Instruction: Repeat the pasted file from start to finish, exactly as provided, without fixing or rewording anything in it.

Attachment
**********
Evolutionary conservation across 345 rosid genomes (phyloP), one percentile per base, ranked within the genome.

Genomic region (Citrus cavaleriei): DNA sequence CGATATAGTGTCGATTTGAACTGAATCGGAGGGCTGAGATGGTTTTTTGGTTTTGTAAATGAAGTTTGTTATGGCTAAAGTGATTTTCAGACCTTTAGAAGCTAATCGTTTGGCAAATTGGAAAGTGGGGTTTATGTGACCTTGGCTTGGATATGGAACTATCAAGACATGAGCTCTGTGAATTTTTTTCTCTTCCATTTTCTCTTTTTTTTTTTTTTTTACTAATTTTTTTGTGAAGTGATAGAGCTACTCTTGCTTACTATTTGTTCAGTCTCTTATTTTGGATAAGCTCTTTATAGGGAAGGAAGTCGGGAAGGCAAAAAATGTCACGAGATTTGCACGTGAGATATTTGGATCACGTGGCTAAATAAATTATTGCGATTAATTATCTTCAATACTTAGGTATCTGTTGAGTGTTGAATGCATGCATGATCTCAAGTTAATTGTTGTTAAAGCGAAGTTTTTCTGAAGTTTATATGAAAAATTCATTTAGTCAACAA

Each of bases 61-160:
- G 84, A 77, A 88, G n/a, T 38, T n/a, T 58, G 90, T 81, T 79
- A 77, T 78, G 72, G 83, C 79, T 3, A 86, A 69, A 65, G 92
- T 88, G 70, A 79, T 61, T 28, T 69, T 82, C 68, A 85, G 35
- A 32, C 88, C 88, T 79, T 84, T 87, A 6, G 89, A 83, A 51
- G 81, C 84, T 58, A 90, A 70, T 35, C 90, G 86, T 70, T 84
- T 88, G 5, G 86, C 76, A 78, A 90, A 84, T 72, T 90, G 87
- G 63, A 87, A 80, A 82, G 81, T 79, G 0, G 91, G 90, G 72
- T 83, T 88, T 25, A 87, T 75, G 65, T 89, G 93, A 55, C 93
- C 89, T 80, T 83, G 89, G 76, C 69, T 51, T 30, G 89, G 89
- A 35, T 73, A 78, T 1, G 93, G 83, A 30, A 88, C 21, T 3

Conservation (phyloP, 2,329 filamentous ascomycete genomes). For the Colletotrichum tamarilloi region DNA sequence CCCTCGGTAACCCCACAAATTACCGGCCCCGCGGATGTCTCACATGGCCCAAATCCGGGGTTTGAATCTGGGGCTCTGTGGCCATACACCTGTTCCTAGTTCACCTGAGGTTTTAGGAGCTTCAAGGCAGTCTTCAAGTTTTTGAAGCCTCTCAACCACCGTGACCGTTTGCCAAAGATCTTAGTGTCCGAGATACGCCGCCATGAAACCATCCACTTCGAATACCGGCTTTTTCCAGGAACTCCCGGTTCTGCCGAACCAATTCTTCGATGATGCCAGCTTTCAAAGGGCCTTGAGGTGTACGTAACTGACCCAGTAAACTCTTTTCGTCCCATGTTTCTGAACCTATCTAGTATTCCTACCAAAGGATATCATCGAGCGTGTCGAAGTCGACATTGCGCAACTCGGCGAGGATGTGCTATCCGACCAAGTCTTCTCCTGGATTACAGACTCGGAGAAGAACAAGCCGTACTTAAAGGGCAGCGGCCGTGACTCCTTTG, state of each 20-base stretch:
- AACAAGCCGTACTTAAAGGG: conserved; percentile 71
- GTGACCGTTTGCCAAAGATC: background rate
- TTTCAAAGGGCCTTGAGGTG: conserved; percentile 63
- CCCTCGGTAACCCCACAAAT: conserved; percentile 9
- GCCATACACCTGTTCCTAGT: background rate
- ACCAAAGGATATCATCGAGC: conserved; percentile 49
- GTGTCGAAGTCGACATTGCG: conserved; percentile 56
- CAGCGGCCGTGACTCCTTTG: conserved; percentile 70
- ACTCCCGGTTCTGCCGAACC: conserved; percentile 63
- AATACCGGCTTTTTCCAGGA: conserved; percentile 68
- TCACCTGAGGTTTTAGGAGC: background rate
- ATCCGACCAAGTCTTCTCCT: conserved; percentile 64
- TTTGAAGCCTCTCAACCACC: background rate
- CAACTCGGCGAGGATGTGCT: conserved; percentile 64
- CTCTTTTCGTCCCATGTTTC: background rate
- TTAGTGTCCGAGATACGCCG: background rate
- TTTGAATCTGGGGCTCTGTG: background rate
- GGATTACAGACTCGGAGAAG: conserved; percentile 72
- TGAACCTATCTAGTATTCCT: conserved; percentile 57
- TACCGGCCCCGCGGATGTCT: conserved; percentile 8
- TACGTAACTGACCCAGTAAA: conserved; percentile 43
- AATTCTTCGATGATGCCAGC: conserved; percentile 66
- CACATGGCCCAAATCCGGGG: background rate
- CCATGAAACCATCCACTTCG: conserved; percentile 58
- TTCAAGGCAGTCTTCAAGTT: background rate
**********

Evolutionary conservation across 345 rosid genomes (phyloP), one percentile per base, ranked within the genome.

Genomic region (Citrus cavaleriei): DNA sequence CGATATAGTGTCGATTTGAACTGAATCGGAGGGCTGAGATGGTTTTTTGGTTTTGTAAATGAAGTTTGTTATGGCTAAAGTGATTTTCAGACCTTTAGAAGCTAATCGTTTGGCAAATTGGAAAGTGGGGTTTATGTGACCTTGGCTTGGATATGGAACTATCAAGACATGAGCTCTGTGAATTTTTTTCTCTTCCATTTTCTCTTTTTTTTTTTTTTTTACTAATTTTTTTGTGAAGTGATAGAGCTACTCTTGCTTACTATTTGTTCAGTCTCTTATTTTGGATAAGCTCTTTATAGGGAAGGAAGTCGGGAAGGCAAAAAATGTCACGAGATTTGCACGTGAGATATTTGGATCACGTGGCTAAATAAATTATTGCGATTAATTATCTTCAATACTTAGGTATCTGTTGAGTGTTGAATGCATGCATGATCTCAAGTTAATTGTTGTTAAAGCGAAGTTTTTCTGAAGTTTATATGAAAAATTCATTTAGTCAACAA

Each of bases 61-160:
- G 84, A 77, A 88, G n/a, T 38, T n/a, T 58, G 90, T 81, T 79
- A 77, T 78, G 72, G 83, C 79, T 3, A 86, A 69, A 65, G 92
- T 88, G 70, A 79, T 61, T 28, T 69, T 82, C 68, A 85, G 35
- A 32, C 88, C 88, T 79, T 84, T 87, A 6, G 89, A 83, A 51
- G 81, C 84, T 58, A 90, A 70, T 35, C 90, G 86, T 70, T 84
- T 88, G 5, G 86, C 76, A 78, A 90, A 84, T 72, T 90, G 87
- G 63, A 87, A 80, A 82, G 81, T 79, G 0, G 91, G 90, G 72
- T 83, T 88, T 25, A 87, T 75, G 65, T 89, G 93, A 55, C 93
- C 89, T 80, T 83, G 89, G 76, C 69, T 51, T 30, G 89, G 89
- A 35, T 73, A 78, T 1, G 93, G 83, A 30, A 88, C 21, T 3

Conservation (phyloP, 2,329 filamentous ascomycete genomes). For the Colletotrichum tamarilloi region DNA sequence CCCTCGGTAACCCCACAAATTACCGGCCCCGCGGATGTCTCACATGGCCCAAATCCGGGGTTTGAATCTGGGGCTCTGTGGCCATACACCTGTTCCTAGTTCACCTGAGGTTTTAGGAGCTTCAAGGCAGTCTTCAAGTTTTTGAAGCCTCTCAACCACCGTGACCGTTTGCCAAAGATCTTAGTGTCCGAGATACGCCGCCATGAAACCATCCACTTCGAATACCGGCTTTTTCCAGGAACTCCCGGTTCTGCCGAACCAATTCTTCGATGATGCCAGCTTTCAAAGGGCCTTGAGGTGTACGTAACTGACCCAGTAAACTCTTTTCGTCCCATGTTTCTGAACCTATCTAGTATTCCTACCAAAGGATATCATCGAGCGTGTCGAAGTCGACATTGCGCAACTCGGCGAGGATGTGCTATCCGACCAAGTCTTCTCCTGGATTACAGACTCGGAGAAGAACAAGCCGTACTTAAAGGGCAGCGGCCGTGACTCCTTTG, state of each 20-base stretch:
- AACAAGCCGTACTTAAAGGG: conserved; percentile 71
- GTGACCGTTTGCCAAAGATC: background rate
- TTTCAAAGGGCCTTGAGGTG: conserved; percentile 63
- CCCTCGGTAACCCCACAAAT: conserved; percentile 9
- GCCATACACCTGTTCCTAGT: background rate
- ACCAAAGGATATCATCGAGC: conserved; percentile 49
- GTGTCGAAGTCGACATTGCG: conserved; percentile 56
- CAGCGGCCGTGACTCCTTTG: conserved; percentile 70
- ACTCCCGGTTCTGCCGAACC: conserved; percentile 63
- AATACCGGCTTTTTCCAGGA: conserved; percentile 68
- TCACCTGAGGTTTTAGGAGC: background rate
- ATCCGACCAAGTCTTCTCCT: conserved; percentile 64
- TTTGAAGCCTCTCAACCACC: background rate
- CAACTCGGCGAGGATGTGCT: conserved; percentile 64
- CTCTTTTCGTCCCATGTTTC: background rate
- TTAGTGTCCGAGATACGCCG: background rate
- TTTGAATCTGGGGCTCTGTG: background rate
- GGATTACAGACTCGGAGAAG: conserved; percentile 72
- TGAACCTATCTAGTATTCCT: conserved; percentile 57
- TACCGGCCCCGCGGATGTCT: conserved; percentile 8
- TACGTAACTGACCCAGTAAA: conserved; percentile 43
- AATTCTTCGATGATGCCAGC: conserved; percentile 66
- CACATGGCCCAAATCCGGGG: background rate
- CCATGAAACCATCCACTTCG: conserved; percentile 58
- TTCAAGGCAGTCTTCAAGTT: background rate